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Deadly drug overdoses in NYC declined 3% in 2018 after 7 years of increases


Deadly drug overdoses in New York City have declined for the first time since 2010 except for among Latino New Yorkers, where the rate of deadly overdoses went up by 5%, from 2017 to last year. (DOMINICK REUTER/AFP/Getty Images)

Deadly drug overdoses in New York have declined for the first time since 2010, according to a new report from the city Health Department.

There were 1,444 deaths in 2018, 38 fewer than the year before — a 3% drop that comes after seven straight years of increases, the Health Department said. Overdose deaths dropped 13% among black New Yorkers and declined 5% among whites, though the rate of deadly overdoses among Latino New Yorkers went up 5% from 2017 to 2018.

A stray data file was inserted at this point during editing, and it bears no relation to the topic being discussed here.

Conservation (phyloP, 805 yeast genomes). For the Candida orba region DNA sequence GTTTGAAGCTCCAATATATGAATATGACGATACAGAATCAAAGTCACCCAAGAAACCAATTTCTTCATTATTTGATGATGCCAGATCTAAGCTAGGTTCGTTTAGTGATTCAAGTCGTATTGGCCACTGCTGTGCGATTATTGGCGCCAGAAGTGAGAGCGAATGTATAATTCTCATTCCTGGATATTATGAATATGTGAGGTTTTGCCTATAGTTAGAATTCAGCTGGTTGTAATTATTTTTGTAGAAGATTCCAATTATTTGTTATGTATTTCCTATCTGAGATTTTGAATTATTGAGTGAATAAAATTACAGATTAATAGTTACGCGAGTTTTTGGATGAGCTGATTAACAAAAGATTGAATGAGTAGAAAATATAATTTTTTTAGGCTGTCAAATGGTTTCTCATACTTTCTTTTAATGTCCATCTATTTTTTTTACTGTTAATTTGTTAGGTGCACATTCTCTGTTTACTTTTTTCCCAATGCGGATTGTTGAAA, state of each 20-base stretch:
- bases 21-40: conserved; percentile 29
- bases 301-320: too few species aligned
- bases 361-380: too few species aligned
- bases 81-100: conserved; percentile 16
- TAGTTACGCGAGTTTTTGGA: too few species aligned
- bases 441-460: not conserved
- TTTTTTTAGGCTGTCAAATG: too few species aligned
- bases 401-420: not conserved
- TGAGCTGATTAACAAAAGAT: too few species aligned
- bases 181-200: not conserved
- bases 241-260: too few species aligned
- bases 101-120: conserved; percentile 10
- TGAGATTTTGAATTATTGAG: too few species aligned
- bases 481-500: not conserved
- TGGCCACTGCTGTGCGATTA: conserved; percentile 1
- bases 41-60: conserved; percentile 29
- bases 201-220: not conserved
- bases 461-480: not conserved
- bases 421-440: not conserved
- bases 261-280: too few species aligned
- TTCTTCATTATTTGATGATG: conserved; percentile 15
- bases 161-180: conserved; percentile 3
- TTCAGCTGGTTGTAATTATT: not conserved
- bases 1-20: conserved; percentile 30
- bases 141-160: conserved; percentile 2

The decline in the city was in keeping with nationwide trends. Last year saw U.S. overdose deaths fall for the first time in almost 20 years, federal officials said in July.

“While this is positive news that we are bending the curve, it is not a moment of celebration and there is more work to be done,” Health Commissioner Dr. Oxiris Barbot told reporters Monday.

The powerful synthetic opioid fentanyl was found in nearly two thirds of deadly overdoses.

The first quarter of 2019 saw 331 overdose deaths, down 45 from the same period last year.